Is the pandemic prompting you to spend cash on online shopping? Buyers who are experiencing financial problems may find themselves binge-spending on products made possible by “buy now, pay later” promos, explained Samantha Turnbull of ABC Life, a website that helps readers stay on top of the things that matter to them such as food, work, and more.
Melissa Gulbin, a communications manager worker from Lismore in northern New South Wales, Australia, has found herself spending more time than usual hunting for bargains online. So far, she has bought a vintage sewing pattern for men’s overalls, a German board game, a loom, and a skateboard that is on the way. Gulbin experienced buyer’s remorse over her German board game, but she is reducing her online shopping spending and trying not to be too hard on herself.
Compulsive Buying Behavior and Online Shopping Addiction Among Health Science Teachers in Punjab, India (2019)
Mandeep Kaur, Anil Kumar, and Dr. SK. Maheshwari of journal portal Research Gate said that the study was done in 22 colleges related to health sciences in Punjab. The participants were 200 health science teachers working in selected colleges. 90% of the participants were working in private jobs and in nursing sciences and earning between 10,000 to 50,000 RS ($131-$657).
31.5% of health science teachers said they were unable to resist sales, unlike 68.5% of those who could resist decided to save instead of buying something. Interestingly, 21.5% said they continue to shop or spend despite having debts compared to 78.5% who said otherwise. 37% still over-shopped or overspend again after telling themselves that this is their last time. 63% said they did not over-shop or overspend again.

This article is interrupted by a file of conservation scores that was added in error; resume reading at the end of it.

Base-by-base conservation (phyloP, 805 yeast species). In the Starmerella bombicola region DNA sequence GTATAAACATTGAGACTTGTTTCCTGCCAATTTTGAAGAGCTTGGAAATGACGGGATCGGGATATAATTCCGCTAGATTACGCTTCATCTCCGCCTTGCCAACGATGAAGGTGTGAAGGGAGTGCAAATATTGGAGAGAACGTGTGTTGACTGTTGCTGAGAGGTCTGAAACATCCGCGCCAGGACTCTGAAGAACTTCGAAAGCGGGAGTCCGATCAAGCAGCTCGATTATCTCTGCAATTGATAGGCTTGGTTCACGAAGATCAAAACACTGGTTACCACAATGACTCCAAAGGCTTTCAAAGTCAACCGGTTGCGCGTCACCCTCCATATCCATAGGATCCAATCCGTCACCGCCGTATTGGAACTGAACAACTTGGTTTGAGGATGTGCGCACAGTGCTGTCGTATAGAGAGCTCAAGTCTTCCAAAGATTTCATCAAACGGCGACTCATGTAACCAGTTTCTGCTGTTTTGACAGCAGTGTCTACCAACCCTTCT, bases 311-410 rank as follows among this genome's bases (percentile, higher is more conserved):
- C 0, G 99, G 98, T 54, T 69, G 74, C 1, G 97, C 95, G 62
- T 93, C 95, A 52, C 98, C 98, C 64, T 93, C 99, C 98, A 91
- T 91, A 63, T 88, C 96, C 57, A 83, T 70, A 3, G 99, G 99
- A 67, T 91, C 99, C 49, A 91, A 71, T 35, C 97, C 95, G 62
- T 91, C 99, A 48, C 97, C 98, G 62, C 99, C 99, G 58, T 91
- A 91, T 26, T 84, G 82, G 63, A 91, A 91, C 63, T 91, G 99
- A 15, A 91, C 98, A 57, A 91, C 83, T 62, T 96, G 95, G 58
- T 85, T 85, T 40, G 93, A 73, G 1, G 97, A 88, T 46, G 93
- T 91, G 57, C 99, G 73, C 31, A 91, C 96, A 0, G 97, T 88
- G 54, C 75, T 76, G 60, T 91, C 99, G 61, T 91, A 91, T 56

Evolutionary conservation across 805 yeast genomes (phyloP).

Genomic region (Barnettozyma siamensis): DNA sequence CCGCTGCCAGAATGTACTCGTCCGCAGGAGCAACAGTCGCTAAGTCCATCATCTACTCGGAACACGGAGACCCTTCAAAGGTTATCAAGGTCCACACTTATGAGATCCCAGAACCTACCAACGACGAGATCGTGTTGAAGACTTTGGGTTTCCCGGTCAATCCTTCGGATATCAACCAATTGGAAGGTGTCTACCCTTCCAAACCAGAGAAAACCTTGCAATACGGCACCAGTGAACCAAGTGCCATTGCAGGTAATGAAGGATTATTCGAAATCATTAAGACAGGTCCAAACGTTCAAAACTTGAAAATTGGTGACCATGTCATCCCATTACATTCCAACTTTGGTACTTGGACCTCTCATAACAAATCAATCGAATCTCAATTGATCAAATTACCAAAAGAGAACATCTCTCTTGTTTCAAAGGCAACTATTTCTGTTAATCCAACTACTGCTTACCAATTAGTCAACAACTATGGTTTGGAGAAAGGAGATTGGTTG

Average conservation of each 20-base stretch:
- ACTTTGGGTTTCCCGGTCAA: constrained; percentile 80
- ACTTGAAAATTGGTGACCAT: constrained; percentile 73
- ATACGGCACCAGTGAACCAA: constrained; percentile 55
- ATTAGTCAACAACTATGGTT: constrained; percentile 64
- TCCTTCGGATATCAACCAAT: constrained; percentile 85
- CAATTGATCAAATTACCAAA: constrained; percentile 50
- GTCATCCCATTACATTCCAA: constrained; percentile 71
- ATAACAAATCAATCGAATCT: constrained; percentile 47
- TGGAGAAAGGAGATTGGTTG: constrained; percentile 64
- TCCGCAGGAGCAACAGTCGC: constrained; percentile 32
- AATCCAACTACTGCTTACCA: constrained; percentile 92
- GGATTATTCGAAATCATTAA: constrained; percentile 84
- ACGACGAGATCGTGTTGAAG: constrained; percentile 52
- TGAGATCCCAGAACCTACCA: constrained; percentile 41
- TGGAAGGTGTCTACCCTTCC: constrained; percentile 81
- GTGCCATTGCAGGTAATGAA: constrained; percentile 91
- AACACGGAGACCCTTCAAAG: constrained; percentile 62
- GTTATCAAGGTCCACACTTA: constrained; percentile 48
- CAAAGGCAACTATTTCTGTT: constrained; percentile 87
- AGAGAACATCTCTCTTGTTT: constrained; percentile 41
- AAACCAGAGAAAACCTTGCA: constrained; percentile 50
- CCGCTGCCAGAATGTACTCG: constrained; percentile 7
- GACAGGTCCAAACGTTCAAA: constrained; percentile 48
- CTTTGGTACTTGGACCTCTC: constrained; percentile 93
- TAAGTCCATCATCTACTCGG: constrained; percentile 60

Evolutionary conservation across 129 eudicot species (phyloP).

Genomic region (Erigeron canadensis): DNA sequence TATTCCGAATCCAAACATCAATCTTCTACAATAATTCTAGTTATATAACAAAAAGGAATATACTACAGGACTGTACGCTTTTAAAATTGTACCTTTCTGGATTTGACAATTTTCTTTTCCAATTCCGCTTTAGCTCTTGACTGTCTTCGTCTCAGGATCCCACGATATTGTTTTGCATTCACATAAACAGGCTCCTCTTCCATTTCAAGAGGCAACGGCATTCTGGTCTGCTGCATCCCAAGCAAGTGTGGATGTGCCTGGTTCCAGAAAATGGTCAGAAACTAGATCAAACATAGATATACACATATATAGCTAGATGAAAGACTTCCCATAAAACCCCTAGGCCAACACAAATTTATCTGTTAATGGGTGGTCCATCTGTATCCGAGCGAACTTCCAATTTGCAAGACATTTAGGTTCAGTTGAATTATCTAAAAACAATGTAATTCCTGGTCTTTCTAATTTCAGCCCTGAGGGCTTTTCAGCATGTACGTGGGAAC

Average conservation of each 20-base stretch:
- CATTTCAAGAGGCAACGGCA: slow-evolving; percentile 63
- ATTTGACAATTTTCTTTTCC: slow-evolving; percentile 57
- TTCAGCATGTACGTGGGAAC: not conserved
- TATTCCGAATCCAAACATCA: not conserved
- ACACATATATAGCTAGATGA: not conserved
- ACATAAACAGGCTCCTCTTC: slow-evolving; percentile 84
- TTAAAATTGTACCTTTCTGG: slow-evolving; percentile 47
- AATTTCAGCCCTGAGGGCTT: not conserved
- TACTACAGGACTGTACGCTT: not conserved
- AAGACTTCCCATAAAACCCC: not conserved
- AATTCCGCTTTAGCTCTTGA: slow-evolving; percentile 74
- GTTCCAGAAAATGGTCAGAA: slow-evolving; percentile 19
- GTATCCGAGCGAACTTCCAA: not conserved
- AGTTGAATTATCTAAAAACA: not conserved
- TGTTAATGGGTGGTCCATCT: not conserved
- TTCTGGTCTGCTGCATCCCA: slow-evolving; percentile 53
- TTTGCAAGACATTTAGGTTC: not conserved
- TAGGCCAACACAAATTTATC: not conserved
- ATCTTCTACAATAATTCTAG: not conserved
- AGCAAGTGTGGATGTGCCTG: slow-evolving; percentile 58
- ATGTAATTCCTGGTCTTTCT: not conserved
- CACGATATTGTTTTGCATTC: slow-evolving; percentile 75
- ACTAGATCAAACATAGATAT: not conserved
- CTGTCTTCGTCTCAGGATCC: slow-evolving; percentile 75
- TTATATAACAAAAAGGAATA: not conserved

Regarding the frequency of their online shopping behavior, 23% visited online shopping sites once a day, 44% checked them once a month, 20.5% said they check online shopping websites once every six months, and 12.5% said more than once every six months. When asked about the respondents’ monthly expenditure, 30.5% said they spent less than 500 RS ($6.57), 34% said they spend between 500-1,000 RS ($6.57-$13.15), 24% said their monthly expenditure was between 1,000-1,500 RS ($13.15-$19.72), and 11.5% admitted they spent over 2,000 RS ($26.30).
Regarding the products they prefer to purchase online, 69.5% said they bought men/women’s fashion (versus 30.5% who said no), 17% bought mobiles and electronics (versus 83%), 15% said they bought home and living products (versus 85%), and 21% said they preferred buying their daily needs online (versus 79%). Regarding their reasons for choosing online shopping, 22% preferred to shop online due to the various mode of payment available to shoppers, 46% cited the wide variety of products, 19% said lower prices, 30.5% said online shopping has an easy buying process, and 29.5% mentioned more discounts when online shopping.
The authors found that 32.5% were online shopping for less than a year, 36% were shopping online for one to two years, and 23.5% were doing so for three to four years. Only 8% of respondents said they have been shopping online for over five years. The study revealed that 68.5% (score <42.2) of respondents had low compulsive buying behavior, while 31.5% (score > 42.2) had high compulsive buying behavior. The scores were determined using the compulsive buying scale.